You’ve no doubt noticed a slew of people on social media posting quotes from Rev Dr Martin Luther King Jr in the past year or so.
The immortalised words of the most recognisable spokesperson for Civil Rights resonated with a nation grappling with segregation and racial injustice in the 1960s and, tragically, held just as much weight in 2020.
As the COVID pandemic and murders of George Floyd and Breonna Taylor at the hands of police reminded the world just how far we have to go in the areas of equality and tolerance, many people found themselves returning to the more famous quotes once spoken by the famed activist.
While it’s wonderful to see so many people apparently unified in the quest for social justice, the work is decidedly more involved than quoting Dr King and patting yourself on the back. Much like the millions of black squares that were posted on Instagram for Black Out Tuesday, the gesture needs to be supported by something actionable.
View this post on Instagram
On Martin Luther King Day, social media is typically flooded once more with people posting quotes they may not necessarily understand the background of nor have any intention of doing something further about it once the day has passed. It’s possible that even the origins of the day itself are a mystery to some who claim to support its purpose.
MLK Day, which occurs on the third Monday in January, is the result of King’s wife Corretta campaigning to have her late husband’s birthday recognised as a national holiday. Coretta fought for 15 years to see her initiative come to fruition, with then-president Ronald Reagan making it official on Nov. 2, 1983.
Coretta, like her husband, was a fierce activist who fought alongside Dr King in his fight for civil rights. After he was murdered on April 4, 1968, Coretta Scott King continued her advocacy work, fighting for the LGBTQIA community, to end unemployment in the US and taking a stand for Black South Africans who endured Apartheid.
The King’s youngest daughter, Dr Bernice King, urges people to remember the tireless work of her mother on a day dedicated to her Dad.
Bernice King, a minister, took to Twitter to remind her followers of the role her mother played in supporting her father’s legacy, marching alongside him and collaborating with many of the most prolific civil rights activists of the 1960s.
As you honor my father today, please honor my mother, as well. She was the architect of the King Legacy and founder of @TheKingCenter, which she founded less than three months after Daddy died. Without #CorettaScottKing, there would be no #MLKDay. #MLK #BelovedCommunity pic.twitter.com/cLvgTjeUwE
— Be A King (@BerniceKing) January 18, 2021
“As you honor my father today, please honor my mother, as well,” she wrote. “She was the architect of the King Legacy and founder of The King Center, which she founded less than three months after Daddy died. Without Coretta Scott King, there would be no MLK Day.”
If you are looking for ways to honour the Kings and their incredible work, here are some ways you can do so beyond re-posting their quotes.
“Life’s most persistent and urgent question is, ‘What are you doing for others?'”
This is one of Dr King’s most urgent calls to actions as he challenged a generation of people to really look inwards and be honest with themselves about their contribution to the fight for equality.
For more information on how to continue showing up in 2021, click here.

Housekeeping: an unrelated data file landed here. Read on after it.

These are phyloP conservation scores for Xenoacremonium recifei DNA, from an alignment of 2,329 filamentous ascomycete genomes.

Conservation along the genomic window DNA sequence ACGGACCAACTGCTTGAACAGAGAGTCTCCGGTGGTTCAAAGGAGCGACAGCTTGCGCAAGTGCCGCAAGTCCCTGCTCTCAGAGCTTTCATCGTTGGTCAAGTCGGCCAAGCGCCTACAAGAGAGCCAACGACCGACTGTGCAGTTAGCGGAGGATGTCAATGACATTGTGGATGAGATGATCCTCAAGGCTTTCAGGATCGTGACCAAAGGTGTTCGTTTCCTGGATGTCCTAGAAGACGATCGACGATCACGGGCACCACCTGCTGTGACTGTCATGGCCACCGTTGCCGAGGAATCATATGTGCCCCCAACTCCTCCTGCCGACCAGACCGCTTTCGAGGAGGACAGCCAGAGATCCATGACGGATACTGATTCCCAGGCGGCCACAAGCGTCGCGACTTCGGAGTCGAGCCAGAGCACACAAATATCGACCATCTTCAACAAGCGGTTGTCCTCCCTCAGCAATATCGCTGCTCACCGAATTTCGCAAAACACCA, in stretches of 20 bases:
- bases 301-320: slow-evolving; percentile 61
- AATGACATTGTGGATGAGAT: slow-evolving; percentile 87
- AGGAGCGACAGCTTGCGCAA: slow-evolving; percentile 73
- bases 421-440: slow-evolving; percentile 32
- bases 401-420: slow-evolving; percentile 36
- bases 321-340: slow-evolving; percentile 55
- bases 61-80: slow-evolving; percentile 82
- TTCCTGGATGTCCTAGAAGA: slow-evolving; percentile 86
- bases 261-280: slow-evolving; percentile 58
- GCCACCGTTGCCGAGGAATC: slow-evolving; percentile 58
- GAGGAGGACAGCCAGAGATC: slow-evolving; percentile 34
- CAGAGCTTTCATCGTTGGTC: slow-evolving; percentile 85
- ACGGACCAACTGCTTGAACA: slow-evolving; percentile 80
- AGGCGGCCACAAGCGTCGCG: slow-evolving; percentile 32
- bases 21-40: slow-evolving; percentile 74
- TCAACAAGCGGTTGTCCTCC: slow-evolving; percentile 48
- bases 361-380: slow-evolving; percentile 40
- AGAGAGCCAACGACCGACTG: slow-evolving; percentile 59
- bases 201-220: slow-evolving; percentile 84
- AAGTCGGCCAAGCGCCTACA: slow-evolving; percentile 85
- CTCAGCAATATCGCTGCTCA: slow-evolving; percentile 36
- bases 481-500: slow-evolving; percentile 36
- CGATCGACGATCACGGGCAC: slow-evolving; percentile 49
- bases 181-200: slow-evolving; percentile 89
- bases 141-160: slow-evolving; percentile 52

“In the end, we will remember not the words of our enemies, but the silence of our friends.”
The message really is simple – it is imperative to make our voices heard when we see or hear things that trouble us. When you are witness to a racial slur, acts of discrimination or the use of a microaggression, speak up.
Sometimes, the person who is the target of such attacks will not feel comfortable defending themselves for fear of further conflict. Take the time to address the person who is perpetrating bad behaviour and explain to them why they are out of line.
It’s up to all of us to dismantle the idea that there is any such thing as “casual racism” and sadly, simply posting a quote or two will not do the trick.
“The ultimate measure of a man is not where he stands in moments of comfort and convenience, but where he stands at times of challenge and controversy.”
It is this philosophy that was central to much of Dr King’s work and it remains important today.
It can be scary and difficult to step out of our comfort zones and really delve into the issues of racism, deaths in custody, racial profiling and pervasive discrimination. However, it is necessary to do so in order to truly effect change.
Posting a black square or MLK quote from the confines of our own home becomes nothing more than performance if we are not also willing to truly examine how we might contribute to a more just and equal world.
“Darkness cannot drive out darkness; only light can do that. Hate cannot drive out hate; only love can do that.”
Whether you choose to read every book you can get your hands on, sign petitions, implement fairer practices in your workplace, initiate conversations about tolerance within your family, donate money or take to the streets in protest, remember that everyone has their own way of making a difference.
Don’t assume that just because someone isn’t taking the exact same steps that you are, that they are not doing the work. It is important, of course, to hold ourselves and each other accountable but equally important to do so kindly.
‘The time is always right to do what is right.”
At the end of the day, the aim is to ensure that the words and vision of the late, great Dr King are not relegated to the archive of our Instagram stories but carried out with the aim of building the world he so famously dreamed of — and what better time to start than today?